Do you take time to consciously connect to how your body is feeling? Or do you ignore the way your body feels? Or do you connect briefly when there is an ache, a pain, or a twitch – but then you quickly ignore them again? Or maybe you are thinking, “What? Connect to my body? Huh?”

Feeling disconnected from the way your body feels is more common than you think. It can happen when you are not coping with the stress in your life. Stress not only has mental and emotional symptoms, but it also has physical symptoms – such as aches, pains, tension, migraines, heartburn, and digestive issues.

These physical symptoms are ways your body is trying to communicate with you – to let you know your stress levels are becoming too much for you to handle. When our stress levels continue to increase and we get caught up in our stress – we don’t realize that our physical discomfort is connected to our emotional state – which is stress. In addition, our society teaches us to ignore, brush aside, and power through, our stress, and the way we feel. 

When you don’t address the stress in your life, it can become a vicious cycle:  

  • stress comes in – which is ignored, pushed down, brushed off 
  • physical symptoms begin, which we don’t connect to our stress
  • stress increases, which continues to be ignored
  • physical symptoms increase, which continues to be ignored
  • stress increases even more, and so on and so on

Depending on how long this goes on, the high stress and physical symptoms can become your “new normal” way of living – causing the disconnect between your mind and body. 

Using this Body Scan Meditation can be useful in allowing you to gently check in with the feelings, sensations, and potentially any messages your body is trying to send you.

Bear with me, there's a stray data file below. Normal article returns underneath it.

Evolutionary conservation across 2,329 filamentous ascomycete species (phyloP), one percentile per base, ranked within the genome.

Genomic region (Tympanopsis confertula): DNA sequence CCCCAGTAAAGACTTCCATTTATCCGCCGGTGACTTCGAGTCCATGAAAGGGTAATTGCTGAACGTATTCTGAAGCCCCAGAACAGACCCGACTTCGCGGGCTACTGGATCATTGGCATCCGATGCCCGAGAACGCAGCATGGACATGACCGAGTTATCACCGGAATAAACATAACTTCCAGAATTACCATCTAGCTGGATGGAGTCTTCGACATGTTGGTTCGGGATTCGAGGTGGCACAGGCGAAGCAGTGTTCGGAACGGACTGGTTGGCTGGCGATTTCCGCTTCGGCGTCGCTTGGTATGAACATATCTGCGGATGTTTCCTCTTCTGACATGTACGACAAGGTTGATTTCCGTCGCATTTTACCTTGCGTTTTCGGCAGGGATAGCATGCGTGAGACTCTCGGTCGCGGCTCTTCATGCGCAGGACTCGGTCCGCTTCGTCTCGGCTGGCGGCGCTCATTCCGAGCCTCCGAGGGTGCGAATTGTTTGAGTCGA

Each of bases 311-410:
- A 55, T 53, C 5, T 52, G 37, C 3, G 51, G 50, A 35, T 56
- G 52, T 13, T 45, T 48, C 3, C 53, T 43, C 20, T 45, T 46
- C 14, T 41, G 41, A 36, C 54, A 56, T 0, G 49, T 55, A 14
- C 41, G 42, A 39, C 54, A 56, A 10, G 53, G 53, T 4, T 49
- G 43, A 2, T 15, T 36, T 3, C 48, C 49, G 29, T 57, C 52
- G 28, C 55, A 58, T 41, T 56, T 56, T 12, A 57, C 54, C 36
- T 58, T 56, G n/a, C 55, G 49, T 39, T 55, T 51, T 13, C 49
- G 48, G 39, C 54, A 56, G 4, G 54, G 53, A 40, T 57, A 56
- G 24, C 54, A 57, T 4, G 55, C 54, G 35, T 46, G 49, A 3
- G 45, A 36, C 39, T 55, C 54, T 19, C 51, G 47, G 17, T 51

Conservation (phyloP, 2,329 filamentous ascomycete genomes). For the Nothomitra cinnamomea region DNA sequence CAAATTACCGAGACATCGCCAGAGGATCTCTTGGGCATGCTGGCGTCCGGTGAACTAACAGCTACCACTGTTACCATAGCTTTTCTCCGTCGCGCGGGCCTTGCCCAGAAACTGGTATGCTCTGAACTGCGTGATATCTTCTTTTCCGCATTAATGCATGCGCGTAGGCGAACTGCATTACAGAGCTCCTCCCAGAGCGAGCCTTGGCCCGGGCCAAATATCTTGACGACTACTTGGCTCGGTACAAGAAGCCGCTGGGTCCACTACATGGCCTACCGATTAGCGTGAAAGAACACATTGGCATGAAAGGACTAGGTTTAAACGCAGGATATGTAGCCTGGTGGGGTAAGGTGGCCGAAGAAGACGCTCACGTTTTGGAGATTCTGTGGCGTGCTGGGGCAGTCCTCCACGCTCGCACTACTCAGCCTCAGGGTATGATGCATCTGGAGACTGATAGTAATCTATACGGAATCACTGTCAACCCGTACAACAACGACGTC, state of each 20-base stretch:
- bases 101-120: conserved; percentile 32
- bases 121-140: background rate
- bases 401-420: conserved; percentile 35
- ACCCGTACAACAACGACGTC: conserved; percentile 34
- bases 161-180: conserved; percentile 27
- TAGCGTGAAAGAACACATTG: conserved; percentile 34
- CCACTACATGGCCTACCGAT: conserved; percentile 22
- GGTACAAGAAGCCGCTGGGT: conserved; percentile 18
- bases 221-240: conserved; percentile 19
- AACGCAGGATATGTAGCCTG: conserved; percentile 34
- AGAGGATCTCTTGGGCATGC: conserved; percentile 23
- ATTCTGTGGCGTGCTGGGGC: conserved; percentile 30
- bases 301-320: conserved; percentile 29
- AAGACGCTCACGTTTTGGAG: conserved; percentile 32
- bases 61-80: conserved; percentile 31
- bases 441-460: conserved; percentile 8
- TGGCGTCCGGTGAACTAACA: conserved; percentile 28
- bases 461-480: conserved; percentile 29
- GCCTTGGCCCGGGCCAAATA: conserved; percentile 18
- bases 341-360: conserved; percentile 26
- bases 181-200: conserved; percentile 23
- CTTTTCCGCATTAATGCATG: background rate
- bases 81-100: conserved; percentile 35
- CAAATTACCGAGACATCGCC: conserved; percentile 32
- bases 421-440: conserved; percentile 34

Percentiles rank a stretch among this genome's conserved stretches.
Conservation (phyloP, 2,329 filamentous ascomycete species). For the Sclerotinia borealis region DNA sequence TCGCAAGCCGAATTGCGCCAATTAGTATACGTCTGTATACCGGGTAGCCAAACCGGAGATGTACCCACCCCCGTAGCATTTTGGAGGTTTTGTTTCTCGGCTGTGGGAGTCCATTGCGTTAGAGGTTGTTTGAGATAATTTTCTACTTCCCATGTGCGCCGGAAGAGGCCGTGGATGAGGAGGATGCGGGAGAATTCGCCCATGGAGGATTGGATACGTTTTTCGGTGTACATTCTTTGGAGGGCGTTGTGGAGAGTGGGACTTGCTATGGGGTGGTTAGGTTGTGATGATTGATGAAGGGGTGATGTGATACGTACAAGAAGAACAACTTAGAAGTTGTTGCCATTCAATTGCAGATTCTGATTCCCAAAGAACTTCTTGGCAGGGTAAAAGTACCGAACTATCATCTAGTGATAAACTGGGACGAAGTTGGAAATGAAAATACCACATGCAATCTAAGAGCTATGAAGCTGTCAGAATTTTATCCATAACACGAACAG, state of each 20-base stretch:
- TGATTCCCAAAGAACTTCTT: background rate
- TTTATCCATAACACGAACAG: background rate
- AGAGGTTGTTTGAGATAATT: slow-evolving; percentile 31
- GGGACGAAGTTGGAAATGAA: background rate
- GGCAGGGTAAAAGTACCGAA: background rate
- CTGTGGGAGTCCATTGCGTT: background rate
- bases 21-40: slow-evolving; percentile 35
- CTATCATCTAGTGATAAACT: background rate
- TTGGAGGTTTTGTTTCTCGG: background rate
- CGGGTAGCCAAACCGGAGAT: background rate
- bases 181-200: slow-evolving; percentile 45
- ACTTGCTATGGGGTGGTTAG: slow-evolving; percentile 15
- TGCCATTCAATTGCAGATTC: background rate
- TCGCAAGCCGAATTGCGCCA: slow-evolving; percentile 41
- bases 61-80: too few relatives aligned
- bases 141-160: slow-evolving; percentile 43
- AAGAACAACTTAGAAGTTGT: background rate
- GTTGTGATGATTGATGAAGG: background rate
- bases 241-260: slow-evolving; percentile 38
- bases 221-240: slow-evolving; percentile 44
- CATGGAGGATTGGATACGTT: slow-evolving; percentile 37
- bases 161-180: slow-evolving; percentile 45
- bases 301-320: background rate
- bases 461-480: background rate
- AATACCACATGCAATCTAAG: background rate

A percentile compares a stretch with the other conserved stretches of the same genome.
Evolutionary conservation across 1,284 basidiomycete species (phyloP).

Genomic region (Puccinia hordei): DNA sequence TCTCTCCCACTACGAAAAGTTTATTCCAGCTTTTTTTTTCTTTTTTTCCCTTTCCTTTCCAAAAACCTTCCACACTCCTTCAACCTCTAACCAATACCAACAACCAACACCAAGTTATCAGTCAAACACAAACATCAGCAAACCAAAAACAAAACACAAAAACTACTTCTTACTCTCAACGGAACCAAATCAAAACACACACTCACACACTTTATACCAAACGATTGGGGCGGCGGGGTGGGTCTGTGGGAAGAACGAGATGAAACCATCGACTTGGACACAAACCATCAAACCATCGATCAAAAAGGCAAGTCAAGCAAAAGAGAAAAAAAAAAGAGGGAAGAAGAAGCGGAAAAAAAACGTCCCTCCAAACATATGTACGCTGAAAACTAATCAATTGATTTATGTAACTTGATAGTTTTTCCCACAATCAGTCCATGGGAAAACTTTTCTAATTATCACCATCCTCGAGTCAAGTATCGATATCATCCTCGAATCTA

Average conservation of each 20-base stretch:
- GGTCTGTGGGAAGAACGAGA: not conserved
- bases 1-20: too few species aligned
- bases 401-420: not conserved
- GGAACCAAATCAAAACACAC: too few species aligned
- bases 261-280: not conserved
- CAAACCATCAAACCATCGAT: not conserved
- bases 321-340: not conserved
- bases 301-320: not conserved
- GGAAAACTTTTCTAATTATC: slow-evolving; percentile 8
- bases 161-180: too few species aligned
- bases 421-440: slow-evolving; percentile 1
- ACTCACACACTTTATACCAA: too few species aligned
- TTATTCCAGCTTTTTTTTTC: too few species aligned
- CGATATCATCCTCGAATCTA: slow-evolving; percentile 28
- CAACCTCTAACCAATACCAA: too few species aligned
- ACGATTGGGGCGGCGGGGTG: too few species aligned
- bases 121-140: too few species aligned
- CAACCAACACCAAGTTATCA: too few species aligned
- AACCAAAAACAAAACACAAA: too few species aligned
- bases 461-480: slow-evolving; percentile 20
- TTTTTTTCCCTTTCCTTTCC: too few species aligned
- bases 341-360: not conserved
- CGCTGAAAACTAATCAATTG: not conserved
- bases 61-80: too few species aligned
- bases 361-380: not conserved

1. Find a quiet space and get into a comfortable position, either sitting or lying down.

2. If you journal, grab that now so you can write down what comes up.

3. Gently close your eyes or keep a soft gaze looking down.

4. We are going to bring attention to your body, noticing different sensations, as you mentally scan down, from your head to your toes.

5. Gently let go of any judgments, expectations, your to-do list, etc.

6. Start by bringing your awareness to your head.

7. Take a deep breath in through your nose and out through your mouth.

8. What feelings and/or sensations come up?

  • Comfortable or uncomfortable?
  • Relaxed or tense?
  • Energetic or tired?
  • Heavy or light?
  • Pulsing or vibrating?
  • Maybe you do not feel anything? That is okay. Let go of all judgments and expectations.

Tip: If you feel yourself not able to let go of thoughts, try gently placing a hand on your heart and take a couple of deep breaths in through your nose and out through your mouth. Then return to the body scan when you feel ready.

9. Repeat steps 5-8 for your neck, shoulders, arms, hands, chest, back, stomach, hips, legs, ankles, feet, and toes, spending approximately 20-30 seconds focusing on each body part.

10. If you notice any areas of tension. Take another deep breath in through your nose and out through your mouth and visualize the tension leaving your body.

11. In your journal, write down any thoughts and/or feelings that arise. When you feel ready, return back to the body part you last left off. You are simply observing how your body feels in the present moment.

12. When you have finished scanning down your body, take another couple of deep breaths in through your nose and out through your mouth.

13. Gently open your eyes and take your time coming back to your surroundings and the space you are in.

Be curious and open-minded as you walk through this meditation. If you find that you start to feel uncomfortable or if your stress starts to worsen, take a break. You can always try again later. It may take a couple of sessions before you start to feel comfortable and begin to feel the benefits. Do what feels good to you.

Research has shown that following body scan meditations can help you become more self-aware and present, reduce stress, sleep better, and learn to be less self-critical.

The mind and body are not separate. What affects one, affects the other.” Unknown